Crimson has been undefeated for 470 days. James Storm, who has not been seen since losing to Bobby Roode at Lockdown, makes his return to accept the challenge. Storm doesn’t even wait to take off his jacket, hat, and sunglasses. He unloads with right hands and clotheslines Crimson to the floor. Storm suplexes Crimson back in the ring and unleashes more right hands. Crimson fights back and slugs Storm down. He chokes Storm with his own jacket. Storm shoots out of the corner with a clothesline. He is a house afire, hitting a series of moves including an inverted atomic drop and the Codebreaker. Storm then drills Crimson with the Last Call superkick to definitively end the Streak at 2:11. Not that I’m the world’s biggest Crimson fan, but if, as a company, you had invested almost 500 days into an undefeated streak, wouldn’t you want to do something bigger to end it than wasting it on a guy who would have gotten a huge pop no matter how he returned? Crimson took this loss by doing nothing about it and not appearing on TV anymore. I think he’s still under contract but he has done nothing of note since this.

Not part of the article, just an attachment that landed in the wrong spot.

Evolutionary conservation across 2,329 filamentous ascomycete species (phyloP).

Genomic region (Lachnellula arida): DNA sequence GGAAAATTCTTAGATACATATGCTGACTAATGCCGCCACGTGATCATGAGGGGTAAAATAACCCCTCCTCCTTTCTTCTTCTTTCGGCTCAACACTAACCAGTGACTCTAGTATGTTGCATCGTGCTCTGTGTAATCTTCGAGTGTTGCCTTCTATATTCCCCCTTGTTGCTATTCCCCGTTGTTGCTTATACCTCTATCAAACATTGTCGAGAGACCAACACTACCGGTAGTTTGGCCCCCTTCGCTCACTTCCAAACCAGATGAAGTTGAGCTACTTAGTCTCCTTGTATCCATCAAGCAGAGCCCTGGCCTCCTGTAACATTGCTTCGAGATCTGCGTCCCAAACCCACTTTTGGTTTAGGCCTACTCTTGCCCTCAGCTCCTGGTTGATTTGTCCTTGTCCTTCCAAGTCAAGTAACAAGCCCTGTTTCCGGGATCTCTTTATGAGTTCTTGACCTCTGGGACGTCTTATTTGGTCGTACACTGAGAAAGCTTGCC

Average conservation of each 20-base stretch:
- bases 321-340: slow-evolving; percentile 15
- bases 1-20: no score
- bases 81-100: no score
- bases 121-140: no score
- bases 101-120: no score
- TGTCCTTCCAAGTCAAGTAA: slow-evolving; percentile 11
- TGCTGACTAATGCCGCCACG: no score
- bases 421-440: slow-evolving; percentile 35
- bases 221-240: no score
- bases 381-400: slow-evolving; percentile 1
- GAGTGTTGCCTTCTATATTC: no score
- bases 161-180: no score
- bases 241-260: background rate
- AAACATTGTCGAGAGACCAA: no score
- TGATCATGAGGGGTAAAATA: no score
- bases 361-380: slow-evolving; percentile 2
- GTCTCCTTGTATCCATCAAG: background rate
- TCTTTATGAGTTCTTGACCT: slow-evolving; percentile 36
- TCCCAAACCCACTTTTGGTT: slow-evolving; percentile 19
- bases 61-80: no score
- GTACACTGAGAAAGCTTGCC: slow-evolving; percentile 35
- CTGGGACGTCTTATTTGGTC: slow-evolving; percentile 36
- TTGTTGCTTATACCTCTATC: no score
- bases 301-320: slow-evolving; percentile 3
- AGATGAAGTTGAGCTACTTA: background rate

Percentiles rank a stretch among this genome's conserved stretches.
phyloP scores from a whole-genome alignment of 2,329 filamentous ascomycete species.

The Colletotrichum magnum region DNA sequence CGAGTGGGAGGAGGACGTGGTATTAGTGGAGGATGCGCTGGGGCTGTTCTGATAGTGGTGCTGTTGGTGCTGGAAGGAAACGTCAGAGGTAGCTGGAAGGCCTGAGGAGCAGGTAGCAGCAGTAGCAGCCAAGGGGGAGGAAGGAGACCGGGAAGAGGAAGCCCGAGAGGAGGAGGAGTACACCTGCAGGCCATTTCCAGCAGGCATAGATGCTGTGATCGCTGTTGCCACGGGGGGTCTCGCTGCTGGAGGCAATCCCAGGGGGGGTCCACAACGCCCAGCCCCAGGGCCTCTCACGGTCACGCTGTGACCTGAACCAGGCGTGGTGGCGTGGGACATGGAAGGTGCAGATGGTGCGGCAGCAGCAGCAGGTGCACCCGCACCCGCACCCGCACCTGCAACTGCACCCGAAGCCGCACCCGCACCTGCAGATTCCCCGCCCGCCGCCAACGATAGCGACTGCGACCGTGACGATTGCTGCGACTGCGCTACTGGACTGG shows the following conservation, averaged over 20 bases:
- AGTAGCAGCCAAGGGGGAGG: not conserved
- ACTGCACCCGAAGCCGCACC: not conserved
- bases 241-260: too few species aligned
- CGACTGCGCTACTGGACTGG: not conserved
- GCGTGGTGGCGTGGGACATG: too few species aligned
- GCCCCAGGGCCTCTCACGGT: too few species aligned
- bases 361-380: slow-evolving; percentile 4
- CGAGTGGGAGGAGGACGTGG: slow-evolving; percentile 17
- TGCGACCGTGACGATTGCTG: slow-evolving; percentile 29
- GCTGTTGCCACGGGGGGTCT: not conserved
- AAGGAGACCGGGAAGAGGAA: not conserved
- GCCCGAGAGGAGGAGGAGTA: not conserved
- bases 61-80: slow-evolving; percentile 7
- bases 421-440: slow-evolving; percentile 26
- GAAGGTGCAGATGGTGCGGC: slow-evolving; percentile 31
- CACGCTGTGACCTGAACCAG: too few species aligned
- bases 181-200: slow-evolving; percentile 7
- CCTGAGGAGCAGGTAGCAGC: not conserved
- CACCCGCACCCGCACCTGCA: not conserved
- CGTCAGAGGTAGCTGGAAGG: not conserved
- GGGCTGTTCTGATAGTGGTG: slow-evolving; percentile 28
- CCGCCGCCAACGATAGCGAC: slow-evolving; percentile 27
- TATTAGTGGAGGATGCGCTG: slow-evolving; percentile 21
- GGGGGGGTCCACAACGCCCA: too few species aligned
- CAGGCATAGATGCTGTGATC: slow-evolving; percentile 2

MATCH #6: TNA Knockouts Championship – Gail Kim (c) vs. Miss Tessmacher
Kim has been the Champion since 11.13.11, and this is her eighth defense. Tessmacher is in her home state here, so she may have an advantage. They go back and forth and the fight quickly spills to the floor, where Kim takes advantage. Back in the ring Tessmacher quickly reclaims control with a turn around clothesline off the second rope. Tessmacher hits a hurricanrana and goes for a victory roll but Kim drops her neck-first on the top rope. Kim goes on offense and hits a shoulder breaker for two. She continues to work the arm and do other stuff to the plucky challenger. Tessmacher comes back with a swinging neckbreaker. Back on their feet Tessmacher unloads with a series of offensive strikes. Tessmacher hits a dropkick and then goes for a Back Drop Driver and Kim tries to counter it but they blow the spot into something unrecognizable. Kim hits an straightjacket neckbreaker and Tessmacher rolls to the apron, allowing Kim to knock her to the floor with a shoulderblock. The champion looks confident here. In fact, she gets so confident that Tessmacher is able to snatch her in a victory roll to get the pin and win the title at 7:02. They had a good structure for the match, but Tessmacher isn’t so good and they blew a couple of key spots down the stretch.